Now one way to try to relate this to the previous proof is to convert it into an algorithm. It would be quite a surprise if the algorithm did not closely resemble Gaussian elimination, so once we have produced the algorithm it should be a smallish task to modify it and/or Gaussian elimination until they become the same.

A preliminary question to sort out is what the vectors are to which we will apply the algorithm. We are trying to show that $n+1$ row vectors in $\mathbb{R}^n$ must have some linear dependence, so we would like to replace $n$ of them by some vectors from a spanning set. So it’s obvious what we take as our set that will turn out not to be linearly independent. But what about the spanning set? There are two ways of arriving at the right answer to this question. One is to take the simplest spanning set we can think of, namely the standard basis of $\mathbb{R}^n$, which, if we write it as a matrix of row vectors, gives us the identity matrix. Alternatively, we could note that Gaussian elimination is a process for replacing a matrix by something closely related to the identity matrix, so this seems a good choice. In fact, looking back at the exchange-lemma proof, we see that we can ignore $w_{n+1}$ in the exchanging process. It’s enough just to show that we can replace $v_1,\dots,v_n$ by $w_1,\dots,w_n$. So now, if we’re assuming that the $w_i$ are linearly independent, Gaussian elimination really will give us the identity matrix.

A small worry we might feel is that with these vectors the exchange lemma is actually replacing the identity matrix by the matrix of the $w_i$ rather than the other way round. But let’s go ahead and do it anyway and worry about that later.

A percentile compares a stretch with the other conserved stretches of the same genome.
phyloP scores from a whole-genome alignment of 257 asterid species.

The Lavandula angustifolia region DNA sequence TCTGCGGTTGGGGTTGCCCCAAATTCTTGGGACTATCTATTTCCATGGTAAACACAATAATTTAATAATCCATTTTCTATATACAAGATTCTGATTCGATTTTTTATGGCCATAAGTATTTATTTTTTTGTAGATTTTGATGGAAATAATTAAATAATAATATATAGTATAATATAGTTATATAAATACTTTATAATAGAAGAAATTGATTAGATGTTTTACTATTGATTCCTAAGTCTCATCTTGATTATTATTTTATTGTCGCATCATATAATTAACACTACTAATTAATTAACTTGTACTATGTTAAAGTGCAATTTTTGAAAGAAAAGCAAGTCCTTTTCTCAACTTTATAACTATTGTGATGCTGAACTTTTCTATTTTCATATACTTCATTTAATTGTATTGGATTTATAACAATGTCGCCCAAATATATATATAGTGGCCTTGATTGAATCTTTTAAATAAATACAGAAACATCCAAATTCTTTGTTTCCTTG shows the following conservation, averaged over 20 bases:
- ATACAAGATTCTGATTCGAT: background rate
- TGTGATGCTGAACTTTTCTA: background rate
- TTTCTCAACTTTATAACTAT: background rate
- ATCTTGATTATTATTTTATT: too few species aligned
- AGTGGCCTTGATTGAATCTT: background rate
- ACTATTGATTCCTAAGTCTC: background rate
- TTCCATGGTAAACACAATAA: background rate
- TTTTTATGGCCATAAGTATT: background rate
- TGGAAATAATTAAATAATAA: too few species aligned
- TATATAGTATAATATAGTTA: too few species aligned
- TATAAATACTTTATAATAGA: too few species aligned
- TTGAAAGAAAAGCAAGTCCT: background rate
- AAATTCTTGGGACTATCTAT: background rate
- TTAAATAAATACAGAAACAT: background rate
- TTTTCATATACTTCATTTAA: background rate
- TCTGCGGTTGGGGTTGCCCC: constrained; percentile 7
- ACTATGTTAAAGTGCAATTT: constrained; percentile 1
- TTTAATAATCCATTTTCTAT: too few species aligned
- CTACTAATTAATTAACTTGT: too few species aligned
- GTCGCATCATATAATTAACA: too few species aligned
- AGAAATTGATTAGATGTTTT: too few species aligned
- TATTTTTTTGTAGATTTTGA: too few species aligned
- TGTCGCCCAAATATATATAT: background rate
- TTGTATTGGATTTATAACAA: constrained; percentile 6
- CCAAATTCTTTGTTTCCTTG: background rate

So, the situation we’re in is that we have an $n\times n$ matrix $W$ with linearly independent rows and we would like to prove that these rows span $\mathbb{R}^n$. Our method will be to start with the identity matrix, where we know that the rows span, and replace its rows by the rows of $W$, maintaining a spanning set at each stage. To harmonize with the previous notation, let’s write $w_i$ for the $i$th row of $W$ and $v_i$ for the $i$th row of the identity matrix.

The first step is to find one of the $v_i$ that we can replace by $w_1$. Following the proof above, we begin by writing $w_1$ in terms of the $v_i$. Of course, since the $v_i$ are just the standard basis of $\mathbb{R}^n$, this is not very hard: one might even say that $w_1$ is already written in terms of the $v_i$.

The next step is to find some $h$ such that the coefficient of $v_h$ in the expansion of $w_1$, which we called $\lambda_h$ before, is not zero. Here, $\lambda_h$ is just the $h$th entry of $w_1$, so all we are doing is finding a non-zero entry in the first row of the matrix $W$.

Having found this, we comment that this $v_h$ can be written in terms of $w_1$ and the other $v_i$. To prove this, we write $w_1=\lambda_1 v_1+\dots+\lambda_nv_n$ and then rearrange by subtracting all the $\lambda_i v_i$ apart from $\lambda_hv_h$ from both sides and dividing through by $\lambda_h$. We now know that if we replace $v_h$ by $w_1$ then we can still span $v_h$. Obviously, we can also span all the other $v_j$ since they are still in the set, so the set is still a spanning set.